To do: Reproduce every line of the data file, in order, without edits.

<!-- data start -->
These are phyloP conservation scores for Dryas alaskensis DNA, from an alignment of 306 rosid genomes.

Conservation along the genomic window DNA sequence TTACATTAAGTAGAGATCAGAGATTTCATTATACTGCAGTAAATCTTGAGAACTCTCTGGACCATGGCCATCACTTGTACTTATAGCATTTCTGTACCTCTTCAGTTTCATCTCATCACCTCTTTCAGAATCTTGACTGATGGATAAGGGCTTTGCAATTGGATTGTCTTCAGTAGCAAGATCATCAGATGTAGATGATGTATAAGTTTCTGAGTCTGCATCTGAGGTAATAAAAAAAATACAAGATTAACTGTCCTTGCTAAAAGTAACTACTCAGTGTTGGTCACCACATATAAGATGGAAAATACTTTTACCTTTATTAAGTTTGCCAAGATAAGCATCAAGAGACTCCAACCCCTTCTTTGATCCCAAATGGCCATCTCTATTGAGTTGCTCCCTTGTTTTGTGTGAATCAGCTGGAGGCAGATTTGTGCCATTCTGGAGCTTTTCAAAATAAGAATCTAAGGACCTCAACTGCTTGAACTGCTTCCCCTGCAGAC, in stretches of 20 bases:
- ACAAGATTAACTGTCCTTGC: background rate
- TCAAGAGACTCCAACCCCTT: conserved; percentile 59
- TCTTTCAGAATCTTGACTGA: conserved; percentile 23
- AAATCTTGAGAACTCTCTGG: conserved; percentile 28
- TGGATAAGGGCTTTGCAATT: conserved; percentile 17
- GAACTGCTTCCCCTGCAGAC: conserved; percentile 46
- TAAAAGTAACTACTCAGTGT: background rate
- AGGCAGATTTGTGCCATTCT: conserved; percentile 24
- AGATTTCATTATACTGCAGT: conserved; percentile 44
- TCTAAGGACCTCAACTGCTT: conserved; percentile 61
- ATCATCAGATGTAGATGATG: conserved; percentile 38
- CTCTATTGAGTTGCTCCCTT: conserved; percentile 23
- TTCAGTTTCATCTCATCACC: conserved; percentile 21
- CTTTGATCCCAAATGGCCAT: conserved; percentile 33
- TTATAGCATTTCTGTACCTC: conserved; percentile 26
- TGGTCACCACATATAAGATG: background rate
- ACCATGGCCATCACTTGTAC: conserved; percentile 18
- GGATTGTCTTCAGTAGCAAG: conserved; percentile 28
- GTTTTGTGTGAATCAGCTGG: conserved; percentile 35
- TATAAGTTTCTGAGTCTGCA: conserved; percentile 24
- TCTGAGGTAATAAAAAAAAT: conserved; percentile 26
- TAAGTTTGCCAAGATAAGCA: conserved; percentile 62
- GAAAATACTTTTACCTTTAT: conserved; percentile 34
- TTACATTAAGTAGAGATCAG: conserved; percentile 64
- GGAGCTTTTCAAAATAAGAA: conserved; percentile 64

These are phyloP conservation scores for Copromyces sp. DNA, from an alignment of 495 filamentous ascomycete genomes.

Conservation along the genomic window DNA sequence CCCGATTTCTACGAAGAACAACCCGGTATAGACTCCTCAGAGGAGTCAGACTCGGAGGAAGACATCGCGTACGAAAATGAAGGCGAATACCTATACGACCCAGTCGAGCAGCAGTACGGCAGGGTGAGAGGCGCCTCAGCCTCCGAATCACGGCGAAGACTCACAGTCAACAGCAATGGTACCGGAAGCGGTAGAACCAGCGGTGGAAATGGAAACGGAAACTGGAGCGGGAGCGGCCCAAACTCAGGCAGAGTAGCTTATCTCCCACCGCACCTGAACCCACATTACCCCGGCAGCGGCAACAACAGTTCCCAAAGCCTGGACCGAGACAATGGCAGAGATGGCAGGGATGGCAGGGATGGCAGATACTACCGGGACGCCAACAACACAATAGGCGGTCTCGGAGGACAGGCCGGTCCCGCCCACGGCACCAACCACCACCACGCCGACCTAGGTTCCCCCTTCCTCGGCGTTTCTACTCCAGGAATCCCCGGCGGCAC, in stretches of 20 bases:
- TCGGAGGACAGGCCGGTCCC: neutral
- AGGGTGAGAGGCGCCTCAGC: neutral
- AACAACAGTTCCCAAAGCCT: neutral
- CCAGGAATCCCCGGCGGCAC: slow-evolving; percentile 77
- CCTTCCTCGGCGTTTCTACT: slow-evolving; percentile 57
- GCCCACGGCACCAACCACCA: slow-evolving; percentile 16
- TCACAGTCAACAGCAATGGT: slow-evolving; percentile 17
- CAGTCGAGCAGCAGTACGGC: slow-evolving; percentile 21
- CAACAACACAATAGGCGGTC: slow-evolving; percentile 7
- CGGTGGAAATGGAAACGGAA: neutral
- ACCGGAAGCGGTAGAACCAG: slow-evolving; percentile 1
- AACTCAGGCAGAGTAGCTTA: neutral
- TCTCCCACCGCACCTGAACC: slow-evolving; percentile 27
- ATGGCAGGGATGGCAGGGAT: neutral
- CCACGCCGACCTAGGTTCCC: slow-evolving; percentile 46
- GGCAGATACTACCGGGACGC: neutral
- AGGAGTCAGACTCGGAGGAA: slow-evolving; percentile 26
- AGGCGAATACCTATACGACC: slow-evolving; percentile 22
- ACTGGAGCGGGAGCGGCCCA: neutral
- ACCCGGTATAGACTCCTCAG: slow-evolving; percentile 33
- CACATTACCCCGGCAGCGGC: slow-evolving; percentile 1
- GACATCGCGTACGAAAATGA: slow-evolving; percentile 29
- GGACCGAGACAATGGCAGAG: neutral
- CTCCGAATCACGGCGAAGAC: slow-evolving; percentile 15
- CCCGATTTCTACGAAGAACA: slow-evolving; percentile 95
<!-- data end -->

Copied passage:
These are phyloP conservation scores for Dryas alaskensis DNA, from an alignment of 306 rosid genomes.

Conservation along the genomic window DNA sequence TTACATTAAGTAGAGATCAGAGATTTCATTATACTGCAGTAAATCTTGAGAACTCTCTGGACCATGGCCATCACTTGTACTTATAGCATTTCTGTACCTCTTCAGTTTCATCTCATCACCTCTTTCAGAATCTTGACTGATGGATAAGGGCTTTGCAATTGGATTGTCTTCAGTAGCAAGATCATCAGATGTAGATGATGTATAAGTTTCTGAGTCTGCATCTGAGGTAATAAAAAAAATACAAGATTAACTGTCCTTGCTAAAAGTAACTACTCAGTGTTGGTCACCACATATAAGATGGAAAATACTTTTACCTTTATTAAGTTTGCCAAGATAAGCATCAAGAGACTCCAACCCCTTCTTTGATCCCAAATGGCCATCTCTATTGAGTTGCTCCCTTGTTTTGTGTGAATCAGCTGGAGGCAGATTTGTGCCATTCTGGAGCTTTTCAAAATAAGAATCTAAGGACCTCAACTGCTTGAACTGCTTCCCCTGCAGAC, in stretches of 20 bases:
- ACAAGATTAACTGTCCTTGC: background rate
- TCAAGAGACTCCAACCCCTT: conserved; percentile 59
- TCTTTCAGAATCTTGACTGA: conserved; percentile 23
- AAATCTTGAGAACTCTCTGG: conserved; percentile 28
- TGGATAAGGGCTTTGCAATT: conserved; percentile 17
- GAACTGCTTCCCCTGCAGAC: conserved; percentile 46
- TAAAAGTAACTACTCAGTGT: background rate
- AGGCAGATTTGTGCCATTCT: conserved; percentile 24
- AGATTTCATTATACTGCAGT: conserved; percentile 44
- TCTAAGGACCTCAACTGCTT: conserved; percentile 61
- ATCATCAGATGTAGATGATG: conserved; percentile 38
- CTCTATTGAGTTGCTCCCTT: conserved; percentile 23
- TTCAGTTTCATCTCATCACC: conserved; percentile 21
- CTTTGATCCCAAATGGCCAT: conserved; percentile 33
- TTATAGCATTTCTGTACCTC: conserved; percentile 26
- TGGTCACCACATATAAGATG: background rate
- ACCATGGCCATCACTTGTAC: conserved; percentile 18
- GGATTGTCTTCAGTAGCAAG: conserved; percentile 28
- GTTTTGTGTGAATCAGCTGG: conserved; percentile 35
- TATAAGTTTCTGAGTCTGCA: conserved; percentile 24
- TCTGAGGTAATAAAAAAAAT: conserved; percentile 26
- TAAGTTTGCCAAGATAAGCA: conserved; percentile 62
- GAAAATACTTTTACCTTTAT: conserved; percentile 34
- TTACATTAAGTAGAGATCAG: conserved; percentile 64
- GGAGCTTTTCAAAATAAGAA: conserved; percentile 64

These are phyloP conservation scores for Copromyces sp. DNA, from an alignment of 495 filamentous ascomycete genomes.

Conservation along the genomic window DNA sequence CCCGATTTCTACGAAGAACAACCCGGTATAGACTCCTCAGAGGAGTCAGACTCGGAGGAAGACATCGCGTACGAAAATGAAGGCGAATACCTATACGACCCAGTCGAGCAGCAGTACGGCAGGGTGAGAGGCGCCTCAGCCTCCGAATCACGGCGAAGACTCACAGTCAACAGCAATGGTACCGGAAGCGGTAGAACCAGCGGTGGAAATGGAAACGGAAACTGGAGCGGGAGCGGCCCAAACTCAGGCAGAGTAGCTTATCTCCCACCGCACCTGAACCCACATTACCCCGGCAGCGGCAACAACAGTTCCCAAAGCCTGGACCGAGACAATGGCAGAGATGGCAGGGATGGCAGGGATGGCAGATACTACCGGGACGCCAACAACACAATAGGCGGTCTCGGAGGACAGGCCGGTCCCGCCCACGGCACCAACCACCACCACGCCGACCTAGGTTCCCCCTTCCTCGGCGTTTCTACTCCAGGAATCCCCGGCGGCAC, in stretches of 20 bases:
- TCGGAGGACAGGCCGGTCCC: neutral
- AGGGTGAGAGGCGCCTCAGC: neutral
- AACAACAGTTCCCAAAGCCT: neutral
- CCAGGAATCCCCGGCGGCAC: slow-evolving; percentile 77
- CCTTCCTCGGCGTTTCTACT: slow-evolving; percentile 57
- GCCCACGGCACCAACCACCA: slow-evolving; percentile 16
- TCACAGTCAACAGCAATGGT: slow-evolving; percentile 17
- CAGTCGAGCAGCAGTACGGC: slow-evolving; percentile 21
- CAACAACACAATAGGCGGTC: slow-evolving; percentile 7
- CGGTGGAAATGGAAACGGAA: neutral
- ACCGGAAGCGGTAGAACCAG: slow-evolving; percentile 1
- AACTCAGGCAGAGTAGCTTA: neutral
- TCTCCCACCGCACCTGAACC: slow-evolving; percentile 27
- ATGGCAGGGATGGCAGGGAT: neutral
- CCACGCCGACCTAGGTTCCC: slow-evolving; percentile 46
- GGCAGATACTACCGGGACGC: neutral
- AGGAGTCAGACTCGGAGGAA: slow-evolving; percentile 26
- AGGCGAATACCTATACGACC: slow-evolving; percentile 22
- ACTGGAGCGGGAGCGGCCCA: neutral
- ACCCGGTATAGACTCCTCAG: slow-evolving; percentile 33
- CACATTACCCCGGCAGCGGC: slow-evolving; percentile 1
- GACATCGCGTACGAAAATGA: slow-evolving; percentile 29
- GGACCGAGACAATGGCAGAG: neutral
- CTCCGAATCACGGCGAAGAC: slow-evolving; percentile 15
- CCCGATTTCTACGAAGAACA: slow-evolving; percentile 95